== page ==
ATLANTA (AP) -- Gov. Nathan Deal says state troopers are being sent to schools where students are stranded because they could not make it home on clogged roads caused by Tuesday's snowstorm.
The governor spoke at a news conference at he State Capitol late Tuesday night.
Deal also said that state and local officials will try to rescue those stranded along highways that are at a standstill. Normal 30-minute commutes have turned into hourslong odysseys for thousands.
A winter storm that would probably be no big deal in the North all but paralyzed the Deep South, bringing snow, ice and teeth-chattering cold, with temperatures in the teens in some places.
Deal joined other state officials and Atlanta officials in urging people to stay off the roads. Deal said they are not expected to be in much better shape Wednesday morning and noted that state offices will be closed Wednesday.
The mad rush began at the first sight of snow: Across the Atlanta area, schools let out early and commuters left for home after lunch, instantly creating gridlock so severe that security guards and doormen took to the streets to direct cars amid a cacophony of blaring horns.
Mary McEneaney usually has a 20- to 40-minute drive from her fundraising job at Georgia Tech in Midtown Atlanta to her home about five miles away. On Tuesday, it took her 40 minutes to move just three blocks. She made it home three hours later.
"I had to stop and go to the bathroom at the hotel," she said. "At that rate I knew I wasn't going to make it until I got home."
Hers was a common tale for people who seemed to stream all at once from office buildings, schools and other businesses, rushing to make it home in the rare snow that turned city streets and six-lane highways alike into parking lots.
In Atlanta, the gridlock was so bad, a baby girl was delivered alongside Interstate 285, said Capt. Steve Rose, a spokesman for Sandy Springs police in suburban north Atlanta. He said an officer made it to the mother and her husband in time to help with the delivery, which he described as "flawless." There were no complications and the family was taken to a hospital.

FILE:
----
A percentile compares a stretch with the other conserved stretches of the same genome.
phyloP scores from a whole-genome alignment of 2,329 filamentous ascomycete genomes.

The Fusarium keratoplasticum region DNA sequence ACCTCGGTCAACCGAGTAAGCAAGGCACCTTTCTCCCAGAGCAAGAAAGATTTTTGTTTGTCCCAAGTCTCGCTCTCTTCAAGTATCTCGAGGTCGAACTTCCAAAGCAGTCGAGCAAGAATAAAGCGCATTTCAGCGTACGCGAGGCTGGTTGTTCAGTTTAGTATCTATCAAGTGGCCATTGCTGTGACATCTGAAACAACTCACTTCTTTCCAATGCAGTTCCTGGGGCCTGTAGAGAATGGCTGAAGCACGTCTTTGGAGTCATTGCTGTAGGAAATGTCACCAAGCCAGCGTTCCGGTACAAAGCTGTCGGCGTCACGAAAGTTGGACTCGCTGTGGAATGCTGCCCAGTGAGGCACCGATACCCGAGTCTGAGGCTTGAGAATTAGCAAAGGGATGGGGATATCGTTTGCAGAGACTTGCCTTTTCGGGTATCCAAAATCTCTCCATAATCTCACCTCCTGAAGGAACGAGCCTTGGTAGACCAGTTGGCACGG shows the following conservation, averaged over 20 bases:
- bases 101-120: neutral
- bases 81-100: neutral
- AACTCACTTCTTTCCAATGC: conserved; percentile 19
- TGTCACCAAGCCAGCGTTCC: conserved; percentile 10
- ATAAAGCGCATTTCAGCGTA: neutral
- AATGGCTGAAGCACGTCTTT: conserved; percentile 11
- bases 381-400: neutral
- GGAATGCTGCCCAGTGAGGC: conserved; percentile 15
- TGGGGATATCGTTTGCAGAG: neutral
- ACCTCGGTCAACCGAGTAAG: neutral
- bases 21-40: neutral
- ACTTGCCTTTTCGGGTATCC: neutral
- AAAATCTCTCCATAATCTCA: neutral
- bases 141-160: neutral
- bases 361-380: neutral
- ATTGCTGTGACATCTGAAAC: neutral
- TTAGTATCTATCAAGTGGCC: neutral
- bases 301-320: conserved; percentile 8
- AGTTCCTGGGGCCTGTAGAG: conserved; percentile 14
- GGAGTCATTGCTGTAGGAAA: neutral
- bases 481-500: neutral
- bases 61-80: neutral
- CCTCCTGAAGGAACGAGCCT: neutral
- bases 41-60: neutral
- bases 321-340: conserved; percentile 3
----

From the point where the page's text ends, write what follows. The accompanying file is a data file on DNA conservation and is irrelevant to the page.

What would have been a 45-minute commute on a typical day in Atlanta turned into a more-than-five-hour journey for Lisa Webster, who is five months pregnant and was traveling with her screaming 16-month-old son.
Webster spent about four hours crawling in her car along Interstate 75 northbound from Midtown Atlanta to Marietta - "I think we were going maybe 2 miles per hour," she said - before deciding to park at a local grocery store and walk. Hoofing it the remaining half-mile home turned out to be the highlight of her commute.
"We were out, we were stretching our legs we were moving faster than all of the stopped cars," she said. "I could see an end in sight."
At Barber Middle School in Acworth,, principal Lisa Williams said 972 students had made it home, but five were still left as of 9:40 p.m. as their parents struggled through the gridlock to get them.
"We are in the front office playing bingo and eating snacks," she said. "We're just enjoying the night until they get here."
About 40 teachers and other school employees planned to spend the night rather than risk the dangerous ride home, Williams said.
Snow-covered Atlanta's statues of civil rights heroes, and snowplows that rarely leave the garage rolled out onto the city's streets. They didn't seem to do much good. Officials said many of the trucks couldn't move through clogged roads. And for commuters unaccustomed to snow-slicked roads, driving was nearly impossible.
In Atlanta, cars were packed bumper-to-bumper, green lights came and went - and traffic didn't move an inch, McEneaney said. She decided to take side streets and, when necessary, shifted into lower gear because of the slippery conditions.
"As long as you went slowly, the roads were OK," she said.
Webster was thankful that she and her son had food and snacks stored in the car, and said she'll think twice before griping over another 45-minute commute.
"I won't be angry ever again," she said, "Today was definitely one for the books."
Georgia State Patrol spokesman Gordy Wright said troopers responded to more than 500 crashes throughout the state. Wright said 65 injuries were reported, but no fatalities.
Atlanta police spokesman John Chafee said officers had responded to more than 285 crashes since 1:30 p.m., when snow began coating the city.
In Savannah, residents braced for a winter whiplash, barely 24 hours after the coastal city hit a T-shirt-friendly 73 degrees. Less than a quarter-inch of ice and up to an inch of snow were possible in a city that has seen very little snow on its manicured squares in the past 25 years.
Savannah had 3.6 inches of snow in December 1989, a dusting of 0.2 inches in February 1996 and 0.9 inches in February 2010.